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News Center Newsletters

December 2013

Diabetes Can Be Challenging for Older Adults

Diabetes is never easy to manage. That may especially ring true if you are older than 65. Older adults tend to face more health challenges than younger people with the disease.

Multiple conditions

Your chance of developing diabetes climbs as you age. In fact, diabetes affects more than one-quarter of American adults ages 65 and older. Some have already been diagnosed with the disease—others are yet to be.

Why does age matter? As you grow older, your body may start to have trouble using the hormone insulin. Also known as insulin resistance, this disorder often stems from weight gain, age-related muscle loss, and a lack of physical activity. Without lifestyle changes, insulin resistance can eventually become diabetes.

Many older adults also struggle with other chronic conditions besides diabetes - heart disease, arthritis, or high blood pressure, to name a few. It's not uncommon for older people to have all 3—or even more. These additional health concerns can complicate diabetes care. Instead of managing one disease, you may end up juggling many.

Specific age-related challenges

Drug interactions can be a major challenge for older adults with diabetes. That's especially the case for those with other chronic conditions. Keeping track of medications can pose problems. What's more, not all drugs work well with diabetes medication. They can amplify side effects.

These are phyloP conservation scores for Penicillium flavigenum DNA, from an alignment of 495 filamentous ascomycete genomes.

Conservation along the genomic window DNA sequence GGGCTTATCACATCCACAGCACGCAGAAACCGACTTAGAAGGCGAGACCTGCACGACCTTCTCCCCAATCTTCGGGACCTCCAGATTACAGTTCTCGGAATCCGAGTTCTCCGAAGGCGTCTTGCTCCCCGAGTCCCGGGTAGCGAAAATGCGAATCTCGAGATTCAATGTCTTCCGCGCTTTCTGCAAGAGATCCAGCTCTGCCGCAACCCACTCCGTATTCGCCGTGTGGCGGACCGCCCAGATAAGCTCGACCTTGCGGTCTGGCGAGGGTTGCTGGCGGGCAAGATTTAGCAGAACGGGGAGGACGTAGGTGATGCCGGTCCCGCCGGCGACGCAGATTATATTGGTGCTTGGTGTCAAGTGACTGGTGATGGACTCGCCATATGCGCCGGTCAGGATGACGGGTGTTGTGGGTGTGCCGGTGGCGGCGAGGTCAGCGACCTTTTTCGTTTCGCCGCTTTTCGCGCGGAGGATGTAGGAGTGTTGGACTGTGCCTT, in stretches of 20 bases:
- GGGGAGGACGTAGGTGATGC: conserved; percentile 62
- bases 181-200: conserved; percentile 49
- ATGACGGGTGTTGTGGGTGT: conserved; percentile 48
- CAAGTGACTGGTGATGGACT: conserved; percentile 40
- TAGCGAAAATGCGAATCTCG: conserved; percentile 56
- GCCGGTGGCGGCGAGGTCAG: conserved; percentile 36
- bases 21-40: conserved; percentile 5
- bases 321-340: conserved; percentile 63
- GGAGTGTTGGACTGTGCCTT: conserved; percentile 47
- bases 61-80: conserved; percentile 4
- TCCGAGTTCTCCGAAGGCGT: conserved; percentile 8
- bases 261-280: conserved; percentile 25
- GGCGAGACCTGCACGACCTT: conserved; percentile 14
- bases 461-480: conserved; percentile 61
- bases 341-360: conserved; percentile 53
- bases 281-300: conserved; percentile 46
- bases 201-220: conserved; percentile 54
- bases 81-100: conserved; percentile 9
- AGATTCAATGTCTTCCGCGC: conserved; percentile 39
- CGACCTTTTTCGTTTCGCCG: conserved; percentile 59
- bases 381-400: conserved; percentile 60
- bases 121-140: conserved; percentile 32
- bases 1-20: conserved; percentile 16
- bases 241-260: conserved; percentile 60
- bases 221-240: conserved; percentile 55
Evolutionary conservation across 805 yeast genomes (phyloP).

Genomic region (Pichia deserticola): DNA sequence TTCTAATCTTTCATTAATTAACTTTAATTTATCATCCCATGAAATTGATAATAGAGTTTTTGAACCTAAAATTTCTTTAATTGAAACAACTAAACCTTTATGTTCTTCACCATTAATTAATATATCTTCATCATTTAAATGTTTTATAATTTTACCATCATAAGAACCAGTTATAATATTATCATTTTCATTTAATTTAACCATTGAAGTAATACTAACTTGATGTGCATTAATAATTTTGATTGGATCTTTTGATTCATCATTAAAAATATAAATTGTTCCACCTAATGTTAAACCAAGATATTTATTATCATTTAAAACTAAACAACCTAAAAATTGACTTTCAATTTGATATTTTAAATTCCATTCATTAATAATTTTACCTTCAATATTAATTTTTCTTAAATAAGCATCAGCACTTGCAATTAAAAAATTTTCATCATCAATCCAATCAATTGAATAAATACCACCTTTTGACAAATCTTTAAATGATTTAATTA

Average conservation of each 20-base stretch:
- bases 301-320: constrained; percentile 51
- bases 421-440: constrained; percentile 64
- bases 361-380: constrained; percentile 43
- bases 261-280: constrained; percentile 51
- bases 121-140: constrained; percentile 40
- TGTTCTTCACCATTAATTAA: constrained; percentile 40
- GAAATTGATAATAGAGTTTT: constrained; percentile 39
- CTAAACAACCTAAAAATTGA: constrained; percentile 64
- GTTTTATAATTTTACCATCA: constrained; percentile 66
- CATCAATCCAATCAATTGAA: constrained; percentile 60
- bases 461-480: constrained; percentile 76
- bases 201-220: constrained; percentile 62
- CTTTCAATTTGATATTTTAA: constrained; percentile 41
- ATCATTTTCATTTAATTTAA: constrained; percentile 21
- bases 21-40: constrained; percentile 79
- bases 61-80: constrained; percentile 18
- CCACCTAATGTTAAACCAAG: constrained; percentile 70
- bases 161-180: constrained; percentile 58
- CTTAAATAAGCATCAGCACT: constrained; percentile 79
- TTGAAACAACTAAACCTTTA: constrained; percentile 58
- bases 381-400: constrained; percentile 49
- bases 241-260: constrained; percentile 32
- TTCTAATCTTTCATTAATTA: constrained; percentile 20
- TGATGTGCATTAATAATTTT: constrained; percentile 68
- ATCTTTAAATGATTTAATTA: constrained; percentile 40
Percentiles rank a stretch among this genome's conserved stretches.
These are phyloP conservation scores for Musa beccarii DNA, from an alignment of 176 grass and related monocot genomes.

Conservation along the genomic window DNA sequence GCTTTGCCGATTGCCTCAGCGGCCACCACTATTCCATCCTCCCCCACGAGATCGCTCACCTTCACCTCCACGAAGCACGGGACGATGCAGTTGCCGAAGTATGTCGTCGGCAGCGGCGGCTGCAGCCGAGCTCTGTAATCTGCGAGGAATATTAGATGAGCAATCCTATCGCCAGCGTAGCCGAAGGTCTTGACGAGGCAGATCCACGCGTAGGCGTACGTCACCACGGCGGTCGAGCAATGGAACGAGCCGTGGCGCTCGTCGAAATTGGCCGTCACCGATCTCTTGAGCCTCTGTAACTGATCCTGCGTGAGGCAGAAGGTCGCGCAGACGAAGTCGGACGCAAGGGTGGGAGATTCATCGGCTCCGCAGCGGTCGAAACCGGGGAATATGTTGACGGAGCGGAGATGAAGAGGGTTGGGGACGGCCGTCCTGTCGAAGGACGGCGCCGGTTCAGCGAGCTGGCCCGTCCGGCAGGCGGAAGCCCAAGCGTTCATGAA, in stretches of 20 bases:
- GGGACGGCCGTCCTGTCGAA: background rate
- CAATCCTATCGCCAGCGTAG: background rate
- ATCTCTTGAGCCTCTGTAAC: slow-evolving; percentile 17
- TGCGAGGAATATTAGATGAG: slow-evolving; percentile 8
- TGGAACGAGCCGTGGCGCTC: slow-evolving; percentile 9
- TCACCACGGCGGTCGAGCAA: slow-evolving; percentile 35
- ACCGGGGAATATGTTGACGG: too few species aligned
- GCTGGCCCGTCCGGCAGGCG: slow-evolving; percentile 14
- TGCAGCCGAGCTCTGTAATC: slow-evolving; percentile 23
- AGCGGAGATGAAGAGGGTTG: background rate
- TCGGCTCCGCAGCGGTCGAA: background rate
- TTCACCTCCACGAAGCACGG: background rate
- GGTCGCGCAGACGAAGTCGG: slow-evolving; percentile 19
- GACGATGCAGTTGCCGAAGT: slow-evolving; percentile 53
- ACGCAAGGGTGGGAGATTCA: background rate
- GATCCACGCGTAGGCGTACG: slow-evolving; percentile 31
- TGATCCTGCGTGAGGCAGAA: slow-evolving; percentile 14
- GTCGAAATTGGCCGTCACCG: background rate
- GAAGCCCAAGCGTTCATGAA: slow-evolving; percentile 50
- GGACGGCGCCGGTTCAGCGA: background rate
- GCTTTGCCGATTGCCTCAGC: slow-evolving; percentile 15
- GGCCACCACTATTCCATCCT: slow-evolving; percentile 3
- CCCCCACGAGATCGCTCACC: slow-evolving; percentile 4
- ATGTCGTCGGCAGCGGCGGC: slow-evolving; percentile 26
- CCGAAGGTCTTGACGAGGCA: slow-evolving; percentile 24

Falls can be another hazard. In general, older people are more likely to take a tumble. But it's even more of a danger for those with diabetes. Drug interactions play a large part. Side effects, such as dizziness, can affect balance. Diabetes complications, such as vision loss or leg numbness, can also hinder movement.

Older people with diabetes are more vulnerable to depression and dementia, too. These 2 conditions can limit daily activities. They can also interfere with diabetes self-care. For instance, a person with dementia may forget to take medication or check blood sugar levels.

These additional challenges can erode an older person's quality of life. Older adults with diabetes are up to 3 times more likely to have trouble walking, climbing stairs, and doing housework.

Learn more about diabetes complications and related challenges here.

Controlling Diabetes: 5 Tips for Older Adults

Here are 5 ways older adults can better manage their diabetes:

  • Watch out for drug interactions. Tell your doctor about all the medications you are taking—whether prescription or over the counter.

  • Fall-proof your home. Remove tripping hazards, such as loose rugs and power cords. Install hand bars in tubs.

  • Exercise regularly. It can help you lose weight. Plus, it builds muscle and refines balance.

  • Eat smart. Notify your doctor if you have trouble swallowing or problems with smell or taste.

  • Don’t ignore signs of dementia or depression. Early treatment can help you better manage your diabetes.

Online resources

American Geriatrics Society Foundation for Health in Aging – Diabetes: Unique to Older Adults

National Institute on Aging – Diabetes in Older People - A Disease You Can Manage